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 Douglas Coupland

Like most of the people my age -- post Generation X -- I am aware of Douglas Coupland partly because of his first book, Generation X.  As the artist’s bio has it, his interest in Generation X first emerged after he published 1988 magazine article about his generation that was post Boomer and post Yuppie.  Eventually, in 1989 St. Martin’s Press in New York asked him to write a guide to Generation X -- something on the model of the Yuppie Handbook – that made Coupland world-wide known.

But novelist Douglas Coupland’s first love was really art.   Visual art. Sculpture and design and photography.  Douglas Coupland graduated from the Emily Carr Institute of Art + Design in 1984 and had his solo sculpture show three years later. Since then he had many successful shows such as the famous 1999 Spike where a number of enlarged plastic toy soldiers and gigantic plastic bottles and household cleaners were presented in Vancouver’s Monte Clark Gallery.  According to the artist, this work was a reaction to a tragic event from Coupland’s life.  His niece – born in the same year of 1999 – was missing a part of her forearm as well as her left arm due to birth defect.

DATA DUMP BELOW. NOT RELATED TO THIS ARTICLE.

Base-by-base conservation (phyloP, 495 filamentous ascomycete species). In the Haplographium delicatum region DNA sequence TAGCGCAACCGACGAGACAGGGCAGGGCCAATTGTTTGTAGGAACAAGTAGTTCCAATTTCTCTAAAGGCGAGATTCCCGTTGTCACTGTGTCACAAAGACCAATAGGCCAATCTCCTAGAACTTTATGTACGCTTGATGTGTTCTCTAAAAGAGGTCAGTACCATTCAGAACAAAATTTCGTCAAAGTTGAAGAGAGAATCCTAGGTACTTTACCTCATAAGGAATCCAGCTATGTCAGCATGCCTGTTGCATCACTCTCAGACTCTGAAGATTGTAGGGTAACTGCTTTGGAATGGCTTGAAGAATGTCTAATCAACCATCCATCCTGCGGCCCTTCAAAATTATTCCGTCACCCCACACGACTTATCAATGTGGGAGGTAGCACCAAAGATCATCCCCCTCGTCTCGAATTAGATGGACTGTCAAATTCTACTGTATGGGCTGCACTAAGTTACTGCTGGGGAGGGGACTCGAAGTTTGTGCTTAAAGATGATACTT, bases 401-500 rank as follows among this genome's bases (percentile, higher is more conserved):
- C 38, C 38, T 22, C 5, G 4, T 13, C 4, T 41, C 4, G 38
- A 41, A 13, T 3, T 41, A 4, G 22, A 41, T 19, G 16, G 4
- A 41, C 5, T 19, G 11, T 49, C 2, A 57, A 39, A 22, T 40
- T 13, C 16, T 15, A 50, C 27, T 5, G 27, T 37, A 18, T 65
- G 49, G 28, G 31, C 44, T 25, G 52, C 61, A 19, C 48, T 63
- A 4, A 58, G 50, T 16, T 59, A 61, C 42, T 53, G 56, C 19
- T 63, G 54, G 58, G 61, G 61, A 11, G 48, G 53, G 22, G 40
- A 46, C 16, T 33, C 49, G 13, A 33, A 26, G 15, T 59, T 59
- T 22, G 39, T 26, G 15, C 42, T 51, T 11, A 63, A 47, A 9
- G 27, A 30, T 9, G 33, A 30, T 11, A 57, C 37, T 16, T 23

Coupland and his family believed that the child’s deformation --  as well as similarly malformed infants, who were born around the same time in the area of North Shore of British Columbia’s Lower Mainland -- has been affected by a toxic agent that caused the rise in limb abnormalities.  The Coupland family along with other families called for an investigation which was cut short due to authorities claim that the rise in abnormalities was accidental enough to exclude a possibility of one single cause.  Douglas Coupland, frustrated and determined to make a statement about his family’s misfortune went back to the art studio and created his startling sculptures. 

Coupland’s art is influenced by artists such as Andy Warhol, Jenny Holzer, Jeffrey Koons and James Rosenquist.  Similarly to these modern artists Coupland makes a connection between the world of humans and the world of technology and the developing world.  He is influenced by mass media, product consumption, the evolution and the poisoning of the natural environment. 

As according to Douglas Coupland himself, after the death of such musical movements such as Punk and New Wave (which the artist sees as reflecting on Western younger society’s attitude) there was a need for something more intuitive and something fast.  Where Punk was dirty and New Wave was over the top with its prissiness, the new era demanded a different reaction.  The different reaction came in synthetic – plastics and photographs, garbage, computer parts, stuffed geese...   The energy of that time and how his work started taking on its shape is best summarized in the artist’s own words: ”The work had to be done. That it all had to be done at Emily Carr up in the painting department seemed quite natural, and it’s only with hindsight we can see just what a rare and exciting explosion it was.”